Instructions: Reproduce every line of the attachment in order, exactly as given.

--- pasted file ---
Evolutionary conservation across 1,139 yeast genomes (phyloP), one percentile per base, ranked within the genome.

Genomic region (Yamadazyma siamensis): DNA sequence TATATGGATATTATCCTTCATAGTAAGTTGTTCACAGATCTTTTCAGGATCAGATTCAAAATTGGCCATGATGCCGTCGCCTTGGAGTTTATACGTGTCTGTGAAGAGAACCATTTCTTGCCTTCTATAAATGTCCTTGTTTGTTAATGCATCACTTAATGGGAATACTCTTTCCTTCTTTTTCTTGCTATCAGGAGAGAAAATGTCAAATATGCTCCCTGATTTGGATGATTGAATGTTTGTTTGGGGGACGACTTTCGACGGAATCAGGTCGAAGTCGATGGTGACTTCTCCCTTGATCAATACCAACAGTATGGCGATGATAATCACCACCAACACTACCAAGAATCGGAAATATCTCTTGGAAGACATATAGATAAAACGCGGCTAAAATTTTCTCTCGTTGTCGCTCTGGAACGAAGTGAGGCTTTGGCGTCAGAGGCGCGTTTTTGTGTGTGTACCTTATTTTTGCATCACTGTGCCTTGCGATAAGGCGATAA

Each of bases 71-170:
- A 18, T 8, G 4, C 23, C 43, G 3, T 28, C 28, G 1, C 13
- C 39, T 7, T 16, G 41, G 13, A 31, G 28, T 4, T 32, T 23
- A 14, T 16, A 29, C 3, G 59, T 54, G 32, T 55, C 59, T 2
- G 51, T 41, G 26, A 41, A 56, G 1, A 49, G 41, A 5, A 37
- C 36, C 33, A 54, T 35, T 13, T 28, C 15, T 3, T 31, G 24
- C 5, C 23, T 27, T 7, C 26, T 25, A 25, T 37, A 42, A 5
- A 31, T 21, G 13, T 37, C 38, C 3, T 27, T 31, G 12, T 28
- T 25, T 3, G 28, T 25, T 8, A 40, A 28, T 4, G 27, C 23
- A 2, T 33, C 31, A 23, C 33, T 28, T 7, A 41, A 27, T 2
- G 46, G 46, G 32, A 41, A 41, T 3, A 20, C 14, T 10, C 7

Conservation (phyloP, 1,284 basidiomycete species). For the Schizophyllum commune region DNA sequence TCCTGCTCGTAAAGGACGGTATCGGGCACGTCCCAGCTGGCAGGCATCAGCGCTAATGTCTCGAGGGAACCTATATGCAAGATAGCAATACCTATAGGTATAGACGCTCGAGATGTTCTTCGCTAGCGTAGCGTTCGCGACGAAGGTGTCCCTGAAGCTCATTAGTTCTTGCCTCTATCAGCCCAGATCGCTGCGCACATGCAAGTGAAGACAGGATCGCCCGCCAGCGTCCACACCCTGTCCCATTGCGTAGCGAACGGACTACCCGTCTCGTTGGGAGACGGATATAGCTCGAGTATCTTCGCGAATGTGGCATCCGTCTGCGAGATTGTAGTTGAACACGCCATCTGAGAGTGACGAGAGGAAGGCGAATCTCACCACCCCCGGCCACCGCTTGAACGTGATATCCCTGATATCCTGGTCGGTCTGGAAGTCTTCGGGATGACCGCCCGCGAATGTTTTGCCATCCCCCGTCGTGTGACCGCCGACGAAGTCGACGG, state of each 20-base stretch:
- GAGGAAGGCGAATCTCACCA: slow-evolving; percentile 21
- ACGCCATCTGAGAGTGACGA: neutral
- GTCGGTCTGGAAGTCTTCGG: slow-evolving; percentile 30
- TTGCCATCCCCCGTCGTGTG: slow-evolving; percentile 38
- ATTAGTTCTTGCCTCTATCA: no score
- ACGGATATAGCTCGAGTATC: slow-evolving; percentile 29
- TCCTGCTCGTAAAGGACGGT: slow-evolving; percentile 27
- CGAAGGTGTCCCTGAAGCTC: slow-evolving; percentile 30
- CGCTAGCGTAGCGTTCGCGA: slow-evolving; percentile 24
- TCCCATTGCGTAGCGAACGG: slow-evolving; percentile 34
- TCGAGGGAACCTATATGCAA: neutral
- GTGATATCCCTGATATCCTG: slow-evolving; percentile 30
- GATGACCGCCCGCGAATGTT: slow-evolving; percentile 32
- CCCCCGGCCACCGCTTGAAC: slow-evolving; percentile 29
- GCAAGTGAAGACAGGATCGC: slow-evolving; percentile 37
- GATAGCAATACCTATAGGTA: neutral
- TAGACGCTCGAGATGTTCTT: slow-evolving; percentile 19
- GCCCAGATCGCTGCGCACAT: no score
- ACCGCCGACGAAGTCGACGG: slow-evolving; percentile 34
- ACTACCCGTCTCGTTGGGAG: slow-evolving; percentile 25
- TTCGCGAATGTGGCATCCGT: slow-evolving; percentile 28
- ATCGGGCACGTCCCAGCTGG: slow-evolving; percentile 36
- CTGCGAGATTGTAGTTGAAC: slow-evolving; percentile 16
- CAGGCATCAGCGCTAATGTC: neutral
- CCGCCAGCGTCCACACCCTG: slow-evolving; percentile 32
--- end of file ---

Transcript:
Evolutionary conservation across 1,139 yeast genomes (phyloP), one percentile per base, ranked within the genome.

Genomic region (Yamadazyma siamensis): DNA sequence TATATGGATATTATCCTTCATAGTAAGTTGTTCACAGATCTTTTCAGGATCAGATTCAAAATTGGCCATGATGCCGTCGCCTTGGAGTTTATACGTGTCTGTGAAGAGAACCATTTCTTGCCTTCTATAAATGTCCTTGTTTGTTAATGCATCACTTAATGGGAATACTCTTTCCTTCTTTTTCTTGCTATCAGGAGAGAAAATGTCAAATATGCTCCCTGATTTGGATGATTGAATGTTTGTTTGGGGGACGACTTTCGACGGAATCAGGTCGAAGTCGATGGTGACTTCTCCCTTGATCAATACCAACAGTATGGCGATGATAATCACCACCAACACTACCAAGAATCGGAAATATCTCTTGGAAGACATATAGATAAAACGCGGCTAAAATTTTCTCTCGTTGTCGCTCTGGAACGAAGTGAGGCTTTGGCGTCAGAGGCGCGTTTTTGTGTGTGTACCTTATTTTTGCATCACTGTGCCTTGCGATAAGGCGATAA

Each of bases 71-170:
- A 18, T 8, G 4, C 23, C 43, G 3, T 28, C 28, G 1, C 13
- C 39, T 7, T 16, G 41, G 13, A 31, G 28, T 4, T 32, T 23
- A 14, T 16, A 29, C 3, G 59, T 54, G 32, T 55, C 59, T 2
- G 51, T 41, G 26, A 41, A 56, G 1, A 49, G 41, A 5, A 37
- C 36, C 33, A 54, T 35, T 13, T 28, C 15, T 3, T 31, G 24
- C 5, C 23, T 27, T 7, C 26, T 25, A 25, T 37, A 42, A 5
- A 31, T 21, G 13, T 37, C 38, C 3, T 27, T 31, G 12, T 28
- T 25, T 3, G 28, T 25, T 8, A 40, A 28, T 4, G 27, C 23
- A 2, T 33, C 31, A 23, C 33, T 28, T 7, A 41, A 27, T 2
- G 46, G 46, G 32, A 41, A 41, T 3, A 20, C 14, T 10, C 7

Conservation (phyloP, 1,284 basidiomycete species). For the Schizophyllum commune region DNA sequence TCCTGCTCGTAAAGGACGGTATCGGGCACGTCCCAGCTGGCAGGCATCAGCGCTAATGTCTCGAGGGAACCTATATGCAAGATAGCAATACCTATAGGTATAGACGCTCGAGATGTTCTTCGCTAGCGTAGCGTTCGCGACGAAGGTGTCCCTGAAGCTCATTAGTTCTTGCCTCTATCAGCCCAGATCGCTGCGCACATGCAAGTGAAGACAGGATCGCCCGCCAGCGTCCACACCCTGTCCCATTGCGTAGCGAACGGACTACCCGTCTCGTTGGGAGACGGATATAGCTCGAGTATCTTCGCGAATGTGGCATCCGTCTGCGAGATTGTAGTTGAACACGCCATCTGAGAGTGACGAGAGGAAGGCGAATCTCACCACCCCCGGCCACCGCTTGAACGTGATATCCCTGATATCCTGGTCGGTCTGGAAGTCTTCGGGATGACCGCCCGCGAATGTTTTGCCATCCCCCGTCGTGTGACCGCCGACGAAGTCGACGG, state of each 20-base stretch:
- GAGGAAGGCGAATCTCACCA: slow-evolving; percentile 21
- ACGCCATCTGAGAGTGACGA: neutral
- GTCGGTCTGGAAGTCTTCGG: slow-evolving; percentile 30
- TTGCCATCCCCCGTCGTGTG: slow-evolving; percentile 38
- ATTAGTTCTTGCCTCTATCA: no score
- ACGGATATAGCTCGAGTATC: slow-evolving; percentile 29
- TCCTGCTCGTAAAGGACGGT: slow-evolving; percentile 27
- CGAAGGTGTCCCTGAAGCTC: slow-evolving; percentile 30
- CGCTAGCGTAGCGTTCGCGA: slow-evolving; percentile 24
- TCCCATTGCGTAGCGAACGG: slow-evolving; percentile 34
- TCGAGGGAACCTATATGCAA: neutral
- GTGATATCCCTGATATCCTG: slow-evolving; percentile 30
- GATGACCGCCCGCGAATGTT: slow-evolving; percentile 32
- CCCCCGGCCACCGCTTGAAC: slow-evolving; percentile 29
- GCAAGTGAAGACAGGATCGC: slow-evolving; percentile 37
- GATAGCAATACCTATAGGTA: neutral
- TAGACGCTCGAGATGTTCTT: slow-evolving; percentile 19
- GCCCAGATCGCTGCGCACAT: no score
- ACCGCCGACGAAGTCGACGG: slow-evolving; percentile 34
- ACTACCCGTCTCGTTGGGAG: slow-evolving; percentile 25
- TTCGCGAATGTGGCATCCGT: slow-evolving; percentile 28
- ATCGGGCACGTCCCAGCTGG: slow-evolving; percentile 36
- CTGCGAGATTGTAGTTGAAC: slow-evolving; percentile 16
- CAGGCATCAGCGCTAATGTC: neutral
- CCGCCAGCGTCCACACCCTG: slow-evolving; percentile 32